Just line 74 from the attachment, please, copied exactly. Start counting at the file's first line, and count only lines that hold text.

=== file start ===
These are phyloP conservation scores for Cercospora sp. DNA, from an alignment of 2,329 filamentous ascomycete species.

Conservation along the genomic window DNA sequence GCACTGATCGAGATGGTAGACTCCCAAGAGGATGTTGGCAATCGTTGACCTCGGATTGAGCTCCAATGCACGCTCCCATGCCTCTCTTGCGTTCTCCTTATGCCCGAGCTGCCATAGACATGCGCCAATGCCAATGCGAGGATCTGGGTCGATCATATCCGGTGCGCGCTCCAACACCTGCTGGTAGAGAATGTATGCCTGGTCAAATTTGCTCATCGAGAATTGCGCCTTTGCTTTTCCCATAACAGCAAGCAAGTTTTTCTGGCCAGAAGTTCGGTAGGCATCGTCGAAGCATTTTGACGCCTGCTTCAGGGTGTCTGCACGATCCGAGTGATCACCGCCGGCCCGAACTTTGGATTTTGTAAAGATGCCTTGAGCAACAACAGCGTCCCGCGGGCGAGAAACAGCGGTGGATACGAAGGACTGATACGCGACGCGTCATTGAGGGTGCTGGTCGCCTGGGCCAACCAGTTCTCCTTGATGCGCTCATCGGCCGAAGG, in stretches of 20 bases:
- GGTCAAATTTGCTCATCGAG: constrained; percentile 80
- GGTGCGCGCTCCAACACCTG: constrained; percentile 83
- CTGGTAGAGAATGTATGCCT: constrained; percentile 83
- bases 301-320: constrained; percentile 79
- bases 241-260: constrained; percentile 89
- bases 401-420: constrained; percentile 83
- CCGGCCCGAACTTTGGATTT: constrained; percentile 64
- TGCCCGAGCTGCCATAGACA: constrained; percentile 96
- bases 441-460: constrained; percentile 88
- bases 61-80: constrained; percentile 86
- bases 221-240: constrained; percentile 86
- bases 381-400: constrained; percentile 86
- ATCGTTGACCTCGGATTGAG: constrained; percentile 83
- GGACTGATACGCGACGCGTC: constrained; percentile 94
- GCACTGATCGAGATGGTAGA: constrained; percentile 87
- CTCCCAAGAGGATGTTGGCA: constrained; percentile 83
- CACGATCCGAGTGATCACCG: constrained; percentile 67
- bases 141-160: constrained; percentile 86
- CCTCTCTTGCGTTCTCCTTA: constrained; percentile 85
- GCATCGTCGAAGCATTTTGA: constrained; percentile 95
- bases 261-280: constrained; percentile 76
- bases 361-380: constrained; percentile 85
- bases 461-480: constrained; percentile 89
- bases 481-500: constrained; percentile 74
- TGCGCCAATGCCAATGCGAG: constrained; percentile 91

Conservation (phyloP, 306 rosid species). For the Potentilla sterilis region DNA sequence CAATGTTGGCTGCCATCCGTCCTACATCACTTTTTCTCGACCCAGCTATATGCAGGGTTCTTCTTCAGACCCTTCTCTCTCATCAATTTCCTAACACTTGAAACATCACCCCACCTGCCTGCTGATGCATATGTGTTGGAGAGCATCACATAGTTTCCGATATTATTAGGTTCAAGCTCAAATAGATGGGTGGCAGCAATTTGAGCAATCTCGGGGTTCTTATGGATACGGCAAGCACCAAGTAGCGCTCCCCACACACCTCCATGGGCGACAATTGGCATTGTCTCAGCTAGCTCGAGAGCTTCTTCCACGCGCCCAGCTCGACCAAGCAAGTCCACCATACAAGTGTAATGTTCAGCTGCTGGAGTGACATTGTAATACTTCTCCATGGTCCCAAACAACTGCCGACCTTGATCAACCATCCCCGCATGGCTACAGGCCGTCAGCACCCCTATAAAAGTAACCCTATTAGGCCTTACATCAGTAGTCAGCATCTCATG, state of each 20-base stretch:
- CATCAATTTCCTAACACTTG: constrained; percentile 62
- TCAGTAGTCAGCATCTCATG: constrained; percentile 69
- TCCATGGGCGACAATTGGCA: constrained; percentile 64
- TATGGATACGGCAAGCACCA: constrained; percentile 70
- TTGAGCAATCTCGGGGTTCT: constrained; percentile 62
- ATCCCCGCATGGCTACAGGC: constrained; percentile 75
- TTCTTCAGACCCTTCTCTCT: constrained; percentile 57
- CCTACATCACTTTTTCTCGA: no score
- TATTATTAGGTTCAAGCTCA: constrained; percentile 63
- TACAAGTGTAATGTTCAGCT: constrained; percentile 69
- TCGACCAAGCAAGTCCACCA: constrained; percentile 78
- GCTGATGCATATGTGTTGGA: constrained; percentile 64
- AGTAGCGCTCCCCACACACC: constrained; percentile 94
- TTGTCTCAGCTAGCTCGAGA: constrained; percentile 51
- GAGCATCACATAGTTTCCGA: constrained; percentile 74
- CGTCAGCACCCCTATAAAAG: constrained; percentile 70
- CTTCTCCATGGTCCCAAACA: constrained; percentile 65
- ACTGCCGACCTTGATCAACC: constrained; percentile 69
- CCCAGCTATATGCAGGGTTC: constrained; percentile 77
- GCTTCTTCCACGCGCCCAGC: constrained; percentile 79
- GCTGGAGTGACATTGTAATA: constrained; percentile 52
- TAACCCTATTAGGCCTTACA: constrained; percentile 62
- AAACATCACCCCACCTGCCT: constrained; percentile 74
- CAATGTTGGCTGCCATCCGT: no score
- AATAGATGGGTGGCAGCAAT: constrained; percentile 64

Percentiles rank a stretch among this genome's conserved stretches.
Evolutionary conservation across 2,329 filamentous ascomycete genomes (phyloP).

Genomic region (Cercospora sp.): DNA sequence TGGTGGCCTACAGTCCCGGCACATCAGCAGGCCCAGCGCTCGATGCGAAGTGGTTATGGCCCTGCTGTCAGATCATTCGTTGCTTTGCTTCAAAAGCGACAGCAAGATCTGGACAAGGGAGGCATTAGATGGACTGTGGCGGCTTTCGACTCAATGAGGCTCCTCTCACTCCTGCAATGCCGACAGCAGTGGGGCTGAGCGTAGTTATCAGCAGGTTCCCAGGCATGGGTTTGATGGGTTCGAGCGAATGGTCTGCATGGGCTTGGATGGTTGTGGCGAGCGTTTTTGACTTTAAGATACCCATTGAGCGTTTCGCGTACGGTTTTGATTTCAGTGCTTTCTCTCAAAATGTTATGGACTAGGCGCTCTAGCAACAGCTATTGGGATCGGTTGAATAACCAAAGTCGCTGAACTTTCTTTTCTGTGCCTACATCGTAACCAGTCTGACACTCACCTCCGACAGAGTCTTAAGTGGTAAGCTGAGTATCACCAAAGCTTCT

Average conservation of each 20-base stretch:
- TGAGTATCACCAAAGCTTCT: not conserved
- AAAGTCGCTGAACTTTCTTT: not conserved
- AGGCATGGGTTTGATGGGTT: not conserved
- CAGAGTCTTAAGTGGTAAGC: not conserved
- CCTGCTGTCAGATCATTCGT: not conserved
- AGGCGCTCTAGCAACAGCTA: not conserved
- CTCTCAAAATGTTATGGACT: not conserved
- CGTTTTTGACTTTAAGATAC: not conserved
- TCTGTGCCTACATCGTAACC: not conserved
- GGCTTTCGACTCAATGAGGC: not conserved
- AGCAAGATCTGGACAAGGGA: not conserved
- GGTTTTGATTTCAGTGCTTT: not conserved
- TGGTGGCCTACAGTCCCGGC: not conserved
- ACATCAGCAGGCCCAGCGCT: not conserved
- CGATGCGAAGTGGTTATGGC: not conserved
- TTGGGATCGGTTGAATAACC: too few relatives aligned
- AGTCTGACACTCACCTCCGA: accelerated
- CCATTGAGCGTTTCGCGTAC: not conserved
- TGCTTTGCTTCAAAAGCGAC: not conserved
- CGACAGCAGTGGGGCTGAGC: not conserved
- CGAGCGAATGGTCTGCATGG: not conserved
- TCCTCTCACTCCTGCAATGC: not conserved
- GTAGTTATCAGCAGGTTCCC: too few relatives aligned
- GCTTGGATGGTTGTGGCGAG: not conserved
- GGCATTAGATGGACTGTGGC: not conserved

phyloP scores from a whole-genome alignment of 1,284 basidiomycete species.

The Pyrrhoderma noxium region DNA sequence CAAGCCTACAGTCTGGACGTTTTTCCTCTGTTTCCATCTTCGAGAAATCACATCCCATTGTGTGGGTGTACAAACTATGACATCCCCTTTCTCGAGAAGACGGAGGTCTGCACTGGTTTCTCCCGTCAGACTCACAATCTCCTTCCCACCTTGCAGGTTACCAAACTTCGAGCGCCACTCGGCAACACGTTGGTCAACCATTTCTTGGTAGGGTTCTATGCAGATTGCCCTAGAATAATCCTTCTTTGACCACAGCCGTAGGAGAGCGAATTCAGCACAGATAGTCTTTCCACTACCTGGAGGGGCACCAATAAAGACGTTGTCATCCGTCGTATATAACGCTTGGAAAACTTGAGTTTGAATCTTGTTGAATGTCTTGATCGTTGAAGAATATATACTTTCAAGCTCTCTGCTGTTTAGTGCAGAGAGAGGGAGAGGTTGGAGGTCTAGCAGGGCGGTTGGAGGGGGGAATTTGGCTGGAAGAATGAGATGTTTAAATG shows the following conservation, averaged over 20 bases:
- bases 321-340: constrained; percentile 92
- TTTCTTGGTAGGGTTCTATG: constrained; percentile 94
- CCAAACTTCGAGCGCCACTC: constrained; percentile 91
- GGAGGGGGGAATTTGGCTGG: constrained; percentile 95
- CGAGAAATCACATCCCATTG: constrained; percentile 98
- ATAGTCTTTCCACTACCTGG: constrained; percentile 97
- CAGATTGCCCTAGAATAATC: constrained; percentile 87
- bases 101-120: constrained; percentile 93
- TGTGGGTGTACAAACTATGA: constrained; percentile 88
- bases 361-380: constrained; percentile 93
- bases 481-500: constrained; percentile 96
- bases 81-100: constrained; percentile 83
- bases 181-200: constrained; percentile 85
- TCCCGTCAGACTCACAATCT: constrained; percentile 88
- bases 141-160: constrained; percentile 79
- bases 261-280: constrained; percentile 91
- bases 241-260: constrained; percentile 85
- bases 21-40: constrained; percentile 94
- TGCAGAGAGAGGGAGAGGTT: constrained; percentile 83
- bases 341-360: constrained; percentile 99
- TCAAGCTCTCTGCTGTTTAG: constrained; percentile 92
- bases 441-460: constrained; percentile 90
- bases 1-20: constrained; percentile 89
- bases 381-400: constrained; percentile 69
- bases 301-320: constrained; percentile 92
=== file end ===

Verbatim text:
- AGTCTGACACTCACCTCCGA: accelerated